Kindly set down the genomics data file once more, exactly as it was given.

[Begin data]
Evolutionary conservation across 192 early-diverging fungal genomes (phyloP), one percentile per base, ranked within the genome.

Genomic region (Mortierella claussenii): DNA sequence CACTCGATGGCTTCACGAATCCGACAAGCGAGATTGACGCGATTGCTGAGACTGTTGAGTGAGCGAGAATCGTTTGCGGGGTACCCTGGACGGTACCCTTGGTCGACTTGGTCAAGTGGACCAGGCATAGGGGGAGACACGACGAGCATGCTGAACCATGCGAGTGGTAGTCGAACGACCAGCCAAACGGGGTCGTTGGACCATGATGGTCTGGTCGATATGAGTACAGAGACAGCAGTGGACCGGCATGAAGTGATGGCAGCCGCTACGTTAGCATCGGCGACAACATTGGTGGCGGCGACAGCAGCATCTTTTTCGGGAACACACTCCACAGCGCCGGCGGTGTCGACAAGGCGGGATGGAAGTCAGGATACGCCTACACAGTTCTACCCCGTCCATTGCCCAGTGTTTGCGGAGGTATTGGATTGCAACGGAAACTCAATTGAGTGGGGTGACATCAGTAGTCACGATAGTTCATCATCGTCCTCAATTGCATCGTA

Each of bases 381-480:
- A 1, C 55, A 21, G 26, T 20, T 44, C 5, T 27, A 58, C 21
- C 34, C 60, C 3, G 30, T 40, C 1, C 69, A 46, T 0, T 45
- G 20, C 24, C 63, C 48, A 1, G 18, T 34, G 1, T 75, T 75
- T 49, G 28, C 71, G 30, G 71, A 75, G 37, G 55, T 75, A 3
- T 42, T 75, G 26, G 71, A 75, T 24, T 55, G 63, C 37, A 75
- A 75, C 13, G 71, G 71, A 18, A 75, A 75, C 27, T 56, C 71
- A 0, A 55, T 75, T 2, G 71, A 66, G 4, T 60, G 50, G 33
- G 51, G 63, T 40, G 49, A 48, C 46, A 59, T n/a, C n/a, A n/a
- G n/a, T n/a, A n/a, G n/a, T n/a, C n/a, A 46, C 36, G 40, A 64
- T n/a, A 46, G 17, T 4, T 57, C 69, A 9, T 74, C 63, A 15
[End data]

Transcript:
Evolutionary conservation across 192 early-diverging fungal genomes (phyloP), one percentile per base, ranked within the genome.

Genomic region (Mortierella claussenii): DNA sequence CACTCGATGGCTTCACGAATCCGACAAGCGAGATTGACGCGATTGCTGAGACTGTTGAGTGAGCGAGAATCGTTTGCGGGGTACCCTGGACGGTACCCTTGGTCGACTTGGTCAAGTGGACCAGGCATAGGGGGAGACACGACGAGCATGCTGAACCATGCGAGTGGTAGTCGAACGACCAGCCAAACGGGGTCGTTGGACCATGATGGTCTGGTCGATATGAGTACAGAGACAGCAGTGGACCGGCATGAAGTGATGGCAGCCGCTACGTTAGCATCGGCGACAACATTGGTGGCGGCGACAGCAGCATCTTTTTCGGGAACACACTCCACAGCGCCGGCGGTGTCGACAAGGCGGGATGGAAGTCAGGATACGCCTACACAGTTCTACCCCGTCCATTGCCCAGTGTTTGCGGAGGTATTGGATTGCAACGGAAACTCAATTGAGTGGGGTGACATCAGTAGTCACGATAGTTCATCATCGTCCTCAATTGCATCGTA

Each of bases 381-480:
- A 1, C 55, A 21, G 26, T 20, T 44, C 5, T 27, A 58, C 21
- C 34, C 60, C 3, G 30, T 40, C 1, C 69, A 46, T 0, T 45
- G 20, C 24, C 63, C 48, A 1, G 18, T 34, G 1, T 75, T 75
- T 49, G 28, C 71, G 30, G 71, A 75, G 37, G 55, T 75, A 3
- T 42, T 75, G 26, G 71, A 75, T 24, T 55, G 63, C 37, A 75
- A 75, C 13, G 71, G 71, A 18, A 75, A 75, C 27, T 56, C 71
- A 0, A 55, T 75, T 2, G 71, A 66, G 4, T 60, G 50, G 33
- G 51, G 63, T 40, G 49, A 48, C 46, A 59, T n/a, C n/a, A n/a
- G n/a, T n/a, A n/a, G n/a, T n/a, C n/a, A 46, C 36, G 40, A 64
- T n/a, A 46, G 17, T 4, T 57, C 69, A 9, T 74, C 63, A 15